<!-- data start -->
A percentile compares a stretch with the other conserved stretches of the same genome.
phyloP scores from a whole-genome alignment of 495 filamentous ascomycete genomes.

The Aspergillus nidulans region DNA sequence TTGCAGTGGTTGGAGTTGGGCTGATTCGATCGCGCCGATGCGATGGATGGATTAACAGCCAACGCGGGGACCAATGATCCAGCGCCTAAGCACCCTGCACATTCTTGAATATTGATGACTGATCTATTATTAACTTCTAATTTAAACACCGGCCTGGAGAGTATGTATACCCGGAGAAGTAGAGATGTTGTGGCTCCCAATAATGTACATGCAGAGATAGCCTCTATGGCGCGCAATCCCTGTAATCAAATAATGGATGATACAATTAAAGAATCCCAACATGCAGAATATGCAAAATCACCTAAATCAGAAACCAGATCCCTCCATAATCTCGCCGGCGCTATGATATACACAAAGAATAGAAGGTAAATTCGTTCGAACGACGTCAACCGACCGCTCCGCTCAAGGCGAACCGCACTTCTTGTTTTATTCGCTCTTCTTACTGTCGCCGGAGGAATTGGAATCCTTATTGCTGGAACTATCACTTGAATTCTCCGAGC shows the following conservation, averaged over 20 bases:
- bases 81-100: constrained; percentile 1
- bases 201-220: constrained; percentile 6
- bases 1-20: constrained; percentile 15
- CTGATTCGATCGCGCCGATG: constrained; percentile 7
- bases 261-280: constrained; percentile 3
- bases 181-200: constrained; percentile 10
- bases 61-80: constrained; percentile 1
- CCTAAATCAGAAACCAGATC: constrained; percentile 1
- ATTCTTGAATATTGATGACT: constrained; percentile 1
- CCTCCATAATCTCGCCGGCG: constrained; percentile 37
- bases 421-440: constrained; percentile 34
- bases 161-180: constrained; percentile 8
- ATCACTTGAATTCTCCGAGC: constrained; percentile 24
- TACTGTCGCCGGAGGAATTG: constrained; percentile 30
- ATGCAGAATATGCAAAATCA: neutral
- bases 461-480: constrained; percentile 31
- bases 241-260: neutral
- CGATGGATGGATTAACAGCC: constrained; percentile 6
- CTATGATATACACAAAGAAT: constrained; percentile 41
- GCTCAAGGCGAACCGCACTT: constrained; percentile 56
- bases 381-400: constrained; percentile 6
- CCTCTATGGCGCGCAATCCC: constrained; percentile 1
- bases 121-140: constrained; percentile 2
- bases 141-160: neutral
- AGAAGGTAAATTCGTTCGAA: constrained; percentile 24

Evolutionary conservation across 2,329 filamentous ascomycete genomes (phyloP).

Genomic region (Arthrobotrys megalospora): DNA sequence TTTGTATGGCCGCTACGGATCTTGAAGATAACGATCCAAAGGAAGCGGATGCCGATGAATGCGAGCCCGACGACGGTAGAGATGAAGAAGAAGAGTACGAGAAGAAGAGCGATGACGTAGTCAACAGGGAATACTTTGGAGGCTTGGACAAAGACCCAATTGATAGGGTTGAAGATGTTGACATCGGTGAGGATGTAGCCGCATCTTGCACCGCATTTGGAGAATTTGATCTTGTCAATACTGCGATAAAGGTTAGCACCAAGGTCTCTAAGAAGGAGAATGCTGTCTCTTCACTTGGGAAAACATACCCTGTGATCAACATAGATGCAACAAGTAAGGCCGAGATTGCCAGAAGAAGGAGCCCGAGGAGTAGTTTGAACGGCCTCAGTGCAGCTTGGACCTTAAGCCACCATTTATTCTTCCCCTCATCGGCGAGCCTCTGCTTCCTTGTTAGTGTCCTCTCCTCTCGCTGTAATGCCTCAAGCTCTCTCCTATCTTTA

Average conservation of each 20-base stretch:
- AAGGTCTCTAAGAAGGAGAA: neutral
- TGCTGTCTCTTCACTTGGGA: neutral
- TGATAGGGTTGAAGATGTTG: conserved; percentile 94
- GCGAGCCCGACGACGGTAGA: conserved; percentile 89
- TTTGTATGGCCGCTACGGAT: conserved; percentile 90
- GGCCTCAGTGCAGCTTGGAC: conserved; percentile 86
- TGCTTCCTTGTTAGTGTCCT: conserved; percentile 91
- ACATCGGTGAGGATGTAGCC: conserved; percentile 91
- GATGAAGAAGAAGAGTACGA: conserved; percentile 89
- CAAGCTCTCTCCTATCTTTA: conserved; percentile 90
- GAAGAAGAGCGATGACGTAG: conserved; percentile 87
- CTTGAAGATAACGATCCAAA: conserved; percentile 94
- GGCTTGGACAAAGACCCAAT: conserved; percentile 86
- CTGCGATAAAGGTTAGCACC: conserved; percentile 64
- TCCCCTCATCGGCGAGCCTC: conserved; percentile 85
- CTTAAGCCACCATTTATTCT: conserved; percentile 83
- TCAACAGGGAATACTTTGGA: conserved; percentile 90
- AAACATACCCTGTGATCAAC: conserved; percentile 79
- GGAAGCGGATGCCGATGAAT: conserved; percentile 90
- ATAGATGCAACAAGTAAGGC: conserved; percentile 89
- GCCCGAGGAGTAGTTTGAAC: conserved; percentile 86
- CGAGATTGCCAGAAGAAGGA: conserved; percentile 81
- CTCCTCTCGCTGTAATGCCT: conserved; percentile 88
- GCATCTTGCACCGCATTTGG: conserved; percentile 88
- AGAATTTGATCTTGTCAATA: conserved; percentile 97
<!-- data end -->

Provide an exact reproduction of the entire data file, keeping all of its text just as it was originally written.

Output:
A percentile compares a stretch with the other conserved stretches of the same genome.
phyloP scores from a whole-genome alignment of 495 filamentous ascomycete genomes.

The Aspergillus nidulans region DNA sequence TTGCAGTGGTTGGAGTTGGGCTGATTCGATCGCGCCGATGCGATGGATGGATTAACAGCCAACGCGGGGACCAATGATCCAGCGCCTAAGCACCCTGCACATTCTTGAATATTGATGACTGATCTATTATTAACTTCTAATTTAAACACCGGCCTGGAGAGTATGTATACCCGGAGAAGTAGAGATGTTGTGGCTCCCAATAATGTACATGCAGAGATAGCCTCTATGGCGCGCAATCCCTGTAATCAAATAATGGATGATACAATTAAAGAATCCCAACATGCAGAATATGCAAAATCACCTAAATCAGAAACCAGATCCCTCCATAATCTCGCCGGCGCTATGATATACACAAAGAATAGAAGGTAAATTCGTTCGAACGACGTCAACCGACCGCTCCGCTCAAGGCGAACCGCACTTCTTGTTTTATTCGCTCTTCTTACTGTCGCCGGAGGAATTGGAATCCTTATTGCTGGAACTATCACTTGAATTCTCCGAGC shows the following conservation, averaged over 20 bases:
- bases 81-100: constrained; percentile 1
- bases 201-220: constrained; percentile 6
- bases 1-20: constrained; percentile 15
- CTGATTCGATCGCGCCGATG: constrained; percentile 7
- bases 261-280: constrained; percentile 3
- bases 181-200: constrained; percentile 10
- bases 61-80: constrained; percentile 1
- CCTAAATCAGAAACCAGATC: constrained; percentile 1
- ATTCTTGAATATTGATGACT: constrained; percentile 1
- CCTCCATAATCTCGCCGGCG: constrained; percentile 37
- bases 421-440: constrained; percentile 34
- bases 161-180: constrained; percentile 8
- ATCACTTGAATTCTCCGAGC: constrained; percentile 24
- TACTGTCGCCGGAGGAATTG: constrained; percentile 30
- ATGCAGAATATGCAAAATCA: neutral
- bases 461-480: constrained; percentile 31
- bases 241-260: neutral
- CGATGGATGGATTAACAGCC: constrained; percentile 6
- CTATGATATACACAAAGAAT: constrained; percentile 41
- GCTCAAGGCGAACCGCACTT: constrained; percentile 56
- bases 381-400: constrained; percentile 6
- CCTCTATGGCGCGCAATCCC: constrained; percentile 1
- bases 121-140: constrained; percentile 2
- bases 141-160: neutral
- AGAAGGTAAATTCGTTCGAA: constrained; percentile 24

Evolutionary conservation across 2,329 filamentous ascomycete genomes (phyloP).

Genomic region (Arthrobotrys megalospora): DNA sequence TTTGTATGGCCGCTACGGATCTTGAAGATAACGATCCAAAGGAAGCGGATGCCGATGAATGCGAGCCCGACGACGGTAGAGATGAAGAAGAAGAGTACGAGAAGAAGAGCGATGACGTAGTCAACAGGGAATACTTTGGAGGCTTGGACAAAGACCCAATTGATAGGGTTGAAGATGTTGACATCGGTGAGGATGTAGCCGCATCTTGCACCGCATTTGGAGAATTTGATCTTGTCAATACTGCGATAAAGGTTAGCACCAAGGTCTCTAAGAAGGAGAATGCTGTCTCTTCACTTGGGAAAACATACCCTGTGATCAACATAGATGCAACAAGTAAGGCCGAGATTGCCAGAAGAAGGAGCCCGAGGAGTAGTTTGAACGGCCTCAGTGCAGCTTGGACCTTAAGCCACCATTTATTCTTCCCCTCATCGGCGAGCCTCTGCTTCCTTGTTAGTGTCCTCTCCTCTCGCTGTAATGCCTCAAGCTCTCTCCTATCTTTA

Average conservation of each 20-base stretch:
- AAGGTCTCTAAGAAGGAGAA: neutral
- TGCTGTCTCTTCACTTGGGA: neutral
- TGATAGGGTTGAAGATGTTG: conserved; percentile 94
- GCGAGCCCGACGACGGTAGA: conserved; percentile 89
- TTTGTATGGCCGCTACGGAT: conserved; percentile 90
- GGCCTCAGTGCAGCTTGGAC: conserved; percentile 86
- TGCTTCCTTGTTAGTGTCCT: conserved; percentile 91
- ACATCGGTGAGGATGTAGCC: conserved; percentile 91
- GATGAAGAAGAAGAGTACGA: conserved; percentile 89
- CAAGCTCTCTCCTATCTTTA: conserved; percentile 90
- GAAGAAGAGCGATGACGTAG: conserved; percentile 87
- CTTGAAGATAACGATCCAAA: conserved; percentile 94
- GGCTTGGACAAAGACCCAAT: conserved; percentile 86
- CTGCGATAAAGGTTAGCACC: conserved; percentile 64
- TCCCCTCATCGGCGAGCCTC: conserved; percentile 85
- CTTAAGCCACCATTTATTCT: conserved; percentile 83
- TCAACAGGGAATACTTTGGA: conserved; percentile 90
- AAACATACCCTGTGATCAAC: conserved; percentile 79
- GGAAGCGGATGCCGATGAAT: conserved; percentile 90
- ATAGATGCAACAAGTAAGGC: conserved; percentile 89
- GCCCGAGGAGTAGTTTGAAC: conserved; percentile 86
- CGAGATTGCCAGAAGAAGGA: conserved; percentile 81
- CTCCTCTCGCTGTAATGCCT: conserved; percentile 88
- GCATCTTGCACCGCATTTGG: conserved; percentile 88
- AGAATTTGATCTTGTCAATA: conserved; percentile 97